Large-Scale Long-Tailed Recognition in an Open World

Posted on 21/05/2019, in Paper.
  • Overview: This paper formulated the task of Open Long-Tailed Recognition (OLTR) that combined many-shot, medium-shot, few-shot and open-set classification into one. This would ask for recognition robustness and open-set sensitivity at the same time which are to some extent competing. This paper proposed a unified solution which leverages the self-attention,memorized meta feature, cosine classifier and large margin loss.

  • OLTR: There has been several image classification tasks spanning over the spectrum: Imbalanced classification, few-shot learning, and open-set recognition – either of them focusing on solving one aspect of classification problem, i.e. one particular range of frequency of train/test data samples (per class). The authors propose the open Long-Tailed Recognition (OLTR) task where one integrated algorithm is asked to solve them all at once, dealing with classes that have no training data (zero-shot/open-set), 20ish (few-shot), all the way to more than hundreds (many shots).
  • Dynamic Meta-Embedding: The first important module propose is Dynamic meta-embedding. When an income image are from a new category, or category with less samples, the naive-trained encoder usually does not extract good enough features ($v^{direct}$). One way to fix this is to augmented the feature vector with the encoding of other concepts. Here centroids of classes ($M = {c_i}^K$) is used as the memory embedding. Concept Selector and Hallucinator will re-weight the memory embedding across classes as well as dimensions of $v^{direct}$: \begin{equation} v^{reweighted} = v^{direct} + tanh(T_{sel}(v^{direct})) \otimes T_{hal}(v^{direct})^T M \end{equation} We can further leverage the memory we have by penalize the embedding with the distance of nearest centroid: \begin{equation} v^{meta} = \frac{1}{\gamma} v^{reweighted}, \, \gamma := \min_i ||v^{direct} - c_i||_2 \end{equation} Therefore if the direct embedding is far away from the any classes embedding, $v^{meta}$ will be very small and in the extreme case nothing will be passed to the classifier – this gives the downstream module a chance to switch between few-shot and zero-shot.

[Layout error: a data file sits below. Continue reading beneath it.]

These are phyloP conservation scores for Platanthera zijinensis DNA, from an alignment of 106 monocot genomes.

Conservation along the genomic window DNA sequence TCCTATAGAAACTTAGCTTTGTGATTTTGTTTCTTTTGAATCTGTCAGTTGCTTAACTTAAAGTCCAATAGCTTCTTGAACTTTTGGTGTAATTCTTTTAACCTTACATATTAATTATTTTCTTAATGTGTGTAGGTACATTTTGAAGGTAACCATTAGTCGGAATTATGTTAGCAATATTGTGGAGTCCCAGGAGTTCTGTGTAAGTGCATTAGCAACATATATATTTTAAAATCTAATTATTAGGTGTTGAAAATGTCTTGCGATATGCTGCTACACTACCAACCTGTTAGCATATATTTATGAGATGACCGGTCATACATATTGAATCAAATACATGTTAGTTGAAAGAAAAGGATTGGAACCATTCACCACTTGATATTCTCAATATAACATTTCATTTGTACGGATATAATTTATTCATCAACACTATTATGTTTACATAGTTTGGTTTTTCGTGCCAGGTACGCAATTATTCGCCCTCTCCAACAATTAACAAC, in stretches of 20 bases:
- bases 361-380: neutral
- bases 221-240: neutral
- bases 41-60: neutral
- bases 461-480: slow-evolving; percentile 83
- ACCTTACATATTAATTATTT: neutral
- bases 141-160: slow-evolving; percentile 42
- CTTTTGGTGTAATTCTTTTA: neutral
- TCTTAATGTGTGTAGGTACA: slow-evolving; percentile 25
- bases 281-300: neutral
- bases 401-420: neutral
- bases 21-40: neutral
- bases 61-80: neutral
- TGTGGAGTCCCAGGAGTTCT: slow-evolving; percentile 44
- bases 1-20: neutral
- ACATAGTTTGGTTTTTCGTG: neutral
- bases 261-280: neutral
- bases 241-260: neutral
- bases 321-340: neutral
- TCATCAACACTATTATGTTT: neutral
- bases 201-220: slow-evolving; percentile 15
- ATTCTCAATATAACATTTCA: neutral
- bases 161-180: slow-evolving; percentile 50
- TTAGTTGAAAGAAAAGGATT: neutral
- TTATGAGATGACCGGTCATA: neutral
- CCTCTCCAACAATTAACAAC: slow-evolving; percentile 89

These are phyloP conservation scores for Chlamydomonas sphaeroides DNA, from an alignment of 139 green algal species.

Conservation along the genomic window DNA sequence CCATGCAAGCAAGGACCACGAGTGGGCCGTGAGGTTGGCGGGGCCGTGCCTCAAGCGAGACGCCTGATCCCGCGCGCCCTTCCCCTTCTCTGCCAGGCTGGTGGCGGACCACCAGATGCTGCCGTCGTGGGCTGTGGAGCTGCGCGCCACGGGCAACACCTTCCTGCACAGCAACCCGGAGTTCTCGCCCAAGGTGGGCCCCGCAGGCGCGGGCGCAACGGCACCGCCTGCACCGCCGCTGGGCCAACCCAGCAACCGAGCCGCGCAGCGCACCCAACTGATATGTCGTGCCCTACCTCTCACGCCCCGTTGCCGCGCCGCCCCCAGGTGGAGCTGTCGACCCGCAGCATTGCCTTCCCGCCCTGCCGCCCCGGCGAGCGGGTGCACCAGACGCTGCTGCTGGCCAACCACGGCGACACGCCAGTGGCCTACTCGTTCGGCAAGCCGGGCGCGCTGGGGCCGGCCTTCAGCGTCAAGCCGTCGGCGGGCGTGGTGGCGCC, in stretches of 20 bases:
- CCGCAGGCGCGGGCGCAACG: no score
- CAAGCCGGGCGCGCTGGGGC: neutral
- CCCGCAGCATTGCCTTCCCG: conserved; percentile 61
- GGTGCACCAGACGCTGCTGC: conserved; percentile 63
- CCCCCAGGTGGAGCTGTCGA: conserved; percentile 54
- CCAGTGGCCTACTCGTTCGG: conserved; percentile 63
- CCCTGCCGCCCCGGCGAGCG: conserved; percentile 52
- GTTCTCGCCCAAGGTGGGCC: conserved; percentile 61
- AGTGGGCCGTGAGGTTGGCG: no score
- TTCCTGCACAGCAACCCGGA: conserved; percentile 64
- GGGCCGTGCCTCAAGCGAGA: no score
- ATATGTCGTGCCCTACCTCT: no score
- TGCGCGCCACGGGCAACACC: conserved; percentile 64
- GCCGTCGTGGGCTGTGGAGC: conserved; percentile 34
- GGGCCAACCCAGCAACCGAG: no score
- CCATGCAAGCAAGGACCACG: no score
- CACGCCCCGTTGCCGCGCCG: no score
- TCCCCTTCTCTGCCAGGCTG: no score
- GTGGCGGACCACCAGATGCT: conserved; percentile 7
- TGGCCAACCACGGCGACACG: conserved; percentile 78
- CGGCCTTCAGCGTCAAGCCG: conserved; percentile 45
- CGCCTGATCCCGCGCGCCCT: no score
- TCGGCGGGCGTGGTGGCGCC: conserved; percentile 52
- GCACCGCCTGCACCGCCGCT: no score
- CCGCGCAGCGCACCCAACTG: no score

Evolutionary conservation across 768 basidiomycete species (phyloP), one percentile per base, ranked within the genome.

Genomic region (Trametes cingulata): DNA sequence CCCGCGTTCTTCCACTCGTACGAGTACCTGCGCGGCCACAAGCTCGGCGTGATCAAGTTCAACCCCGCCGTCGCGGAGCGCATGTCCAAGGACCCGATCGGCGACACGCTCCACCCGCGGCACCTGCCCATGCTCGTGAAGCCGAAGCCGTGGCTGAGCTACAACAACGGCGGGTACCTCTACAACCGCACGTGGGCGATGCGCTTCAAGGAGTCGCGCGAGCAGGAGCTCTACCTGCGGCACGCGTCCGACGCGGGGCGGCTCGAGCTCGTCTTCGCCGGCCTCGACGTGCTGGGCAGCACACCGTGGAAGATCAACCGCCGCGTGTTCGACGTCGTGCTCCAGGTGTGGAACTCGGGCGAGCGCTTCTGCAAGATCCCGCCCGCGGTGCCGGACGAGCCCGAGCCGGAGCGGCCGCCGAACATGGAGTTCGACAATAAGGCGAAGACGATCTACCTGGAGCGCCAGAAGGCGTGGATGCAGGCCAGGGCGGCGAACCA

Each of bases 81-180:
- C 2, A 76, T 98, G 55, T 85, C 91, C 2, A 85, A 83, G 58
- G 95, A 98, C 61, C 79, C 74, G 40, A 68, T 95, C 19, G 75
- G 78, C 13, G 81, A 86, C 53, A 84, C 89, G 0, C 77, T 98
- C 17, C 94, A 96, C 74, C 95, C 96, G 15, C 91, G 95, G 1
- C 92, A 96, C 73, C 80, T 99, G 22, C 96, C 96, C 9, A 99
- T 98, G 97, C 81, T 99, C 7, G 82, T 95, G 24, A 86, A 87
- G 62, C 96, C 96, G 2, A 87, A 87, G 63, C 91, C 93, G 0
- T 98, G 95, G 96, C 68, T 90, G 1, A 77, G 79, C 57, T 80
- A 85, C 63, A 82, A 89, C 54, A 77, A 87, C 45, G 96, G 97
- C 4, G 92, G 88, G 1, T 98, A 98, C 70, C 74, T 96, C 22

• Modulated Attention: To improve the $v^{meta}$, we can plug in self attention on top of the features generated: \begin{equation} f^{att} = f + MA(f) \otimes SA(f) \end{equation} , where $MA(\cdot)$ and $SA(\cdot)$ are not explained in details but inherited from the Attention Is All You Need paper.
  • Classification: This paper choose to use cosine similarity as the classier to mitigate 1 the huge difference of sample numbers per classes. It will normalize the $v^{meta}$ to slightly shorter than 1 an the weigh ts to be 1 before calculating the dot product. In most of the experiments, if the softmax score is less than 0.1 the image is flagged as novel.
  • Result: The author constructed three long tail dataset by sampling according to a Pareto distribution upon existing dataset. The model achieve consistent better performance for all region of OLTR. In the ablation study, the dynamic meta-embedding seems to be biggest driver.

1: See Dynamic Few-Shot Visual Learning without Forgetting for reference.

There is a lot of engineering in the paper but the ambition of unifying classification tasks is inspiring. It leverages a lot of recent techniques that worth reading:

  • Attention Is All You Need
  • Large-Margin Softmax Loss for Convolutional Neural Networks
  • Non-local Neural Networks
  • Dynamic Few-Shot Visual Learning without Forgetting